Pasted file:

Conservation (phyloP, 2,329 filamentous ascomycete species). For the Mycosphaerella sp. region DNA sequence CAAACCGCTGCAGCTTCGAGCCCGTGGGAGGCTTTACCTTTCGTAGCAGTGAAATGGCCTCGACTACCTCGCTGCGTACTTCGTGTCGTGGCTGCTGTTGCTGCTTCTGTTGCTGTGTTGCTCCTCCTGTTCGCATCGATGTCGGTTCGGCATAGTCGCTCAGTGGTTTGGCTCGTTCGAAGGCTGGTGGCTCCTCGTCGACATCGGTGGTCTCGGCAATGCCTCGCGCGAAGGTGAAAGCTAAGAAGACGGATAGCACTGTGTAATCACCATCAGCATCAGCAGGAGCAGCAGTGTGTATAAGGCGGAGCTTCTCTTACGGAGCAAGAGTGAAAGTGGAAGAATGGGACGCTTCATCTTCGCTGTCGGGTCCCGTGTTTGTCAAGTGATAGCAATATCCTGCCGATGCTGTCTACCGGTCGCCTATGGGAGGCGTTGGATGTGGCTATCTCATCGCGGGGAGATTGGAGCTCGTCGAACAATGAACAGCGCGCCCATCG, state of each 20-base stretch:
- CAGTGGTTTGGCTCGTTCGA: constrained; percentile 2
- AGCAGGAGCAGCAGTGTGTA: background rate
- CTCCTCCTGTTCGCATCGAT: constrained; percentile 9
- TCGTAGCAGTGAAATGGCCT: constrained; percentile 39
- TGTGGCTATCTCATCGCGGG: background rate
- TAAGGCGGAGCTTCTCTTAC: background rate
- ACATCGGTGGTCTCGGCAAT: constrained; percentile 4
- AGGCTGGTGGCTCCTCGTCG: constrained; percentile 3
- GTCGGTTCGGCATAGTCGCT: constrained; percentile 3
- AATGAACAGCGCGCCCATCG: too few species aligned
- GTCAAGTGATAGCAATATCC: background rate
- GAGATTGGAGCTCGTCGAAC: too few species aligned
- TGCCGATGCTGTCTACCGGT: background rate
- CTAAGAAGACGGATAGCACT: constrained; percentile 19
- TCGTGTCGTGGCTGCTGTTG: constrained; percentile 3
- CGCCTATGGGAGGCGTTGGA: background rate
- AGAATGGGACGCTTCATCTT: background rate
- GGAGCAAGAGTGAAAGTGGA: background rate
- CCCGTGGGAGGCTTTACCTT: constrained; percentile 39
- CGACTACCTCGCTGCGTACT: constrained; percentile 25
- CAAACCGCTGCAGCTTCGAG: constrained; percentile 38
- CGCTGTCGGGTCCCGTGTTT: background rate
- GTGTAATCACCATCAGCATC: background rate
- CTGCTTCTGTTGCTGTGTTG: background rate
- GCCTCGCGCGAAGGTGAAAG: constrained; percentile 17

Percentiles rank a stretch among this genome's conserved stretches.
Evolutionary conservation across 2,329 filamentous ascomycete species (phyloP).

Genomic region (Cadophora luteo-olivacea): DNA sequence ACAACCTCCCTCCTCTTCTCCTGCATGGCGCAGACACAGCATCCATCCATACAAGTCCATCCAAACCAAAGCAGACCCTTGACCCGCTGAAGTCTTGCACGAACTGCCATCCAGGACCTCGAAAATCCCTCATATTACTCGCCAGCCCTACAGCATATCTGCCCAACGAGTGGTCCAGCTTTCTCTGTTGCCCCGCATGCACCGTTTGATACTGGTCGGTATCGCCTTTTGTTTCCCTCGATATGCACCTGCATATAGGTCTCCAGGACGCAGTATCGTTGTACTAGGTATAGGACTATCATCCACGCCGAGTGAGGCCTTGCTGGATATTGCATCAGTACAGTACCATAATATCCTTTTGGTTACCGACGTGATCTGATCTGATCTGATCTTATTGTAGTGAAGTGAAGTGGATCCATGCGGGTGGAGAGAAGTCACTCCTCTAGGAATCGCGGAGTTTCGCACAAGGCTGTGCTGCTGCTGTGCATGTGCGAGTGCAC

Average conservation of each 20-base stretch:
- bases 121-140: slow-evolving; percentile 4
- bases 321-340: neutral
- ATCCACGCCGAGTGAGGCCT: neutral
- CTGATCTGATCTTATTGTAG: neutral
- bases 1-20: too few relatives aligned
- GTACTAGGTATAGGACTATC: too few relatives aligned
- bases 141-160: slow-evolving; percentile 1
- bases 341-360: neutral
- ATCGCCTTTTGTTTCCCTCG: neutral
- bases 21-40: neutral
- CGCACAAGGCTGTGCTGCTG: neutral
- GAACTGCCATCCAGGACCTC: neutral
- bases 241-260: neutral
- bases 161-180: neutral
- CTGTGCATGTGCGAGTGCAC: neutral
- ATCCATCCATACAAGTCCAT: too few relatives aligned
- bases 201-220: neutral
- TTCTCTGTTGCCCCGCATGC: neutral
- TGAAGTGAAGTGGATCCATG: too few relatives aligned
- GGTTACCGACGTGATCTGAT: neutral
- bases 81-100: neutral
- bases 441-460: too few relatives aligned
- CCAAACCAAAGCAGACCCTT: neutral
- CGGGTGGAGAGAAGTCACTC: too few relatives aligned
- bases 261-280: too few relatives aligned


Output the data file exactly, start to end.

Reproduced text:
Conservation (phyloP, 2,329 filamentous ascomycete species). For the Mycosphaerella sp. region DNA sequence CAAACCGCTGCAGCTTCGAGCCCGTGGGAGGCTTTACCTTTCGTAGCAGTGAAATGGCCTCGACTACCTCGCTGCGTACTTCGTGTCGTGGCTGCTGTTGCTGCTTCTGTTGCTGTGTTGCTCCTCCTGTTCGCATCGATGTCGGTTCGGCATAGTCGCTCAGTGGTTTGGCTCGTTCGAAGGCTGGTGGCTCCTCGTCGACATCGGTGGTCTCGGCAATGCCTCGCGCGAAGGTGAAAGCTAAGAAGACGGATAGCACTGTGTAATCACCATCAGCATCAGCAGGAGCAGCAGTGTGTATAAGGCGGAGCTTCTCTTACGGAGCAAGAGTGAAAGTGGAAGAATGGGACGCTTCATCTTCGCTGTCGGGTCCCGTGTTTGTCAAGTGATAGCAATATCCTGCCGATGCTGTCTACCGGTCGCCTATGGGAGGCGTTGGATGTGGCTATCTCATCGCGGGGAGATTGGAGCTCGTCGAACAATGAACAGCGCGCCCATCG, state of each 20-base stretch:
- CAGTGGTTTGGCTCGTTCGA: constrained; percentile 2
- AGCAGGAGCAGCAGTGTGTA: background rate
- CTCCTCCTGTTCGCATCGAT: constrained; percentile 9
- TCGTAGCAGTGAAATGGCCT: constrained; percentile 39
- TGTGGCTATCTCATCGCGGG: background rate
- TAAGGCGGAGCTTCTCTTAC: background rate
- ACATCGGTGGTCTCGGCAAT: constrained; percentile 4
- AGGCTGGTGGCTCCTCGTCG: constrained; percentile 3
- GTCGGTTCGGCATAGTCGCT: constrained; percentile 3
- AATGAACAGCGCGCCCATCG: too few species aligned
- GTCAAGTGATAGCAATATCC: background rate
- GAGATTGGAGCTCGTCGAAC: too few species aligned
- TGCCGATGCTGTCTACCGGT: background rate
- CTAAGAAGACGGATAGCACT: constrained; percentile 19
- TCGTGTCGTGGCTGCTGTTG: constrained; percentile 3
- CGCCTATGGGAGGCGTTGGA: background rate
- AGAATGGGACGCTTCATCTT: background rate
- GGAGCAAGAGTGAAAGTGGA: background rate
- CCCGTGGGAGGCTTTACCTT: constrained; percentile 39
- CGACTACCTCGCTGCGTACT: constrained; percentile 25
- CAAACCGCTGCAGCTTCGAG: constrained; percentile 38
- CGCTGTCGGGTCCCGTGTTT: background rate
- GTGTAATCACCATCAGCATC: background rate
- CTGCTTCTGTTGCTGTGTTG: background rate
- GCCTCGCGCGAAGGTGAAAG: constrained; percentile 17

Percentiles rank a stretch among this genome's conserved stretches.
Evolutionary conservation across 2,329 filamentous ascomycete species (phyloP).

Genomic region (Cadophora luteo-olivacea): DNA sequence ACAACCTCCCTCCTCTTCTCCTGCATGGCGCAGACACAGCATCCATCCATACAAGTCCATCCAAACCAAAGCAGACCCTTGACCCGCTGAAGTCTTGCACGAACTGCCATCCAGGACCTCGAAAATCCCTCATATTACTCGCCAGCCCTACAGCATATCTGCCCAACGAGTGGTCCAGCTTTCTCTGTTGCCCCGCATGCACCGTTTGATACTGGTCGGTATCGCCTTTTGTTTCCCTCGATATGCACCTGCATATAGGTCTCCAGGACGCAGTATCGTTGTACTAGGTATAGGACTATCATCCACGCCGAGTGAGGCCTTGCTGGATATTGCATCAGTACAGTACCATAATATCCTTTTGGTTACCGACGTGATCTGATCTGATCTGATCTTATTGTAGTGAAGTGAAGTGGATCCATGCGGGTGGAGAGAAGTCACTCCTCTAGGAATCGCGGAGTTTCGCACAAGGCTGTGCTGCTGCTGTGCATGTGCGAGTGCAC

Average conservation of each 20-base stretch:
- bases 121-140: slow-evolving; percentile 4
- bases 321-340: neutral
- ATCCACGCCGAGTGAGGCCT: neutral
- CTGATCTGATCTTATTGTAG: neutral
- bases 1-20: too few relatives aligned
- GTACTAGGTATAGGACTATC: too few relatives aligned
- bases 141-160: slow-evolving; percentile 1
- bases 341-360: neutral
- ATCGCCTTTTGTTTCCCTCG: neutral
- bases 21-40: neutral
- CGCACAAGGCTGTGCTGCTG: neutral
- GAACTGCCATCCAGGACCTC: neutral
- bases 241-260: neutral
- bases 161-180: neutral
- CTGTGCATGTGCGAGTGCAC: neutral
- ATCCATCCATACAAGTCCAT: too few relatives aligned
- bases 201-220: neutral
- TTCTCTGTTGCCCCGCATGC: neutral
- TGAAGTGAAGTGGATCCATG: too few relatives aligned
- GGTTACCGACGTGATCTGAT: neutral
- bases 81-100: neutral
- bases 441-460: too few relatives aligned
- CCAAACCAAAGCAGACCCTT: neutral
- CGGGTGGAGAGAAGTCACTC: too few relatives aligned
- bases 261-280: too few relatives aligned